I feel ya, A.But I didn't mean that 'narrative' was the worst.oh and: 'supervene' doesn't just mean *cause*. As you probably know, A properties supervene on B properties just in case there can be no change in A properties without a change in B properties. That's not quite "A facts cause B facts," tho.You're right about useful uses of 'narrative,' and I'm happy to acknowledge that. But see my next fascinating post on the fascinating subject.
The reason I used the noun form "supervenience" was to get around the active/passive reversal you get with the verb. A supervenes on B when A is caused by B. The necesity of change to B given a change to A is just the contrapositive.A bit glib I admit, but the reason I used that example - in addition to giving equal time to analytic malfeasance with the lefties and advertising hacks - was to call attention to a particular style of debased language one finds particularly in technical fields: "Cause" used to describe a whole family of relations of a particular form. At some point, philosophers started using "cause" to refer only to efficient or event causes at the expense of the other senses. Then, when we need a word to describe all realations of that form, a new, longer word ends up being required to do the work since the older word's sense has been obtusely narrowed. Finally, you have the new, wider term being narrowed by use of a modifier derived the original, narrowed term.The whole dynamic is a recipe for the endless production of novel words without any new distinctions to underlie them. Also, it sets us up for unfunny academic joke words like "superdupervene", which is bad enough.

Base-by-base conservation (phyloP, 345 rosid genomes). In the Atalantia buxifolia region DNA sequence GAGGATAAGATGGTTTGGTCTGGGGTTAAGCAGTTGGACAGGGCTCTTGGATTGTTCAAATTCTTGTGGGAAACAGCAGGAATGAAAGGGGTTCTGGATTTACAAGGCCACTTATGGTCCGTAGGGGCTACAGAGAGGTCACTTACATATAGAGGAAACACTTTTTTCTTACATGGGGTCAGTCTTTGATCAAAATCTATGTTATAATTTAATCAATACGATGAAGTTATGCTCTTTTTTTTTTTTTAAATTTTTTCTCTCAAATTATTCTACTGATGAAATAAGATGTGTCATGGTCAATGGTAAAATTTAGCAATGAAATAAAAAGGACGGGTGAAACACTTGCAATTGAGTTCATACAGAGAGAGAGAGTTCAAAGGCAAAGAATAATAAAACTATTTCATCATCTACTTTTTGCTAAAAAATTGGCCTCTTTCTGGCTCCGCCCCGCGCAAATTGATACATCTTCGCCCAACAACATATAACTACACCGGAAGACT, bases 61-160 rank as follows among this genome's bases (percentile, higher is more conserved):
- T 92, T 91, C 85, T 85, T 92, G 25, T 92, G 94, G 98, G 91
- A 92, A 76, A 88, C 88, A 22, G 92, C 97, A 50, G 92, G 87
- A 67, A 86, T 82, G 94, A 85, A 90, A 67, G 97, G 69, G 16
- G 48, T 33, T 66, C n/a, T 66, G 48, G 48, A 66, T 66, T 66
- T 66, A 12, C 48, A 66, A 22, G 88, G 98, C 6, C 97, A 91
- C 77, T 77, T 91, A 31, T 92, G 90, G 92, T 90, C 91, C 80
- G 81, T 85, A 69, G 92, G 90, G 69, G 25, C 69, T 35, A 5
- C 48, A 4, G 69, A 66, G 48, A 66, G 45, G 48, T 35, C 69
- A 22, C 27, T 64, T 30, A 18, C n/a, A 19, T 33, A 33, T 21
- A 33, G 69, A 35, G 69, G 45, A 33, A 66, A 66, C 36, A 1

My favorite bulls--t word is "proactive" which is supposed to sort of be the opposite of "reactive." But if being reactive means waiting for an event to occur and reacting to it, isn't the anticipation of an event and acting accordingly just being "active?" What is value of "pro" in this case? In fact, until recently the definition of proactive that which related to the interference between learning and later recall or performance. However I see that MW has knuckled under to market speak and added a new definition that means the same as being active.
Phil--How about we start a campaign to replace 'proactive' with 'pre-reactive'? It'll be fun. I once had to fill out an insurance form called a 'retro-preauthorization.'No sh!t.Anonymous--What you say is interesting, tho it seems nonstandard to say that 'x supervenes on y' means 'y causes x.' I mean, I think I get your (highly abbreviated) point, and I think I have some sympathy with it (I annoy people by saying 'efficient causation' all the time when they think I should just say 'causation', for example). But I think you might admit that your central claim is fairly tendentious. It might also be worth nothing that terminology can surprise you. You can start out thinking that you've introduced a new concept, and find out later that you just swapped words. So it might not be straightforward BS...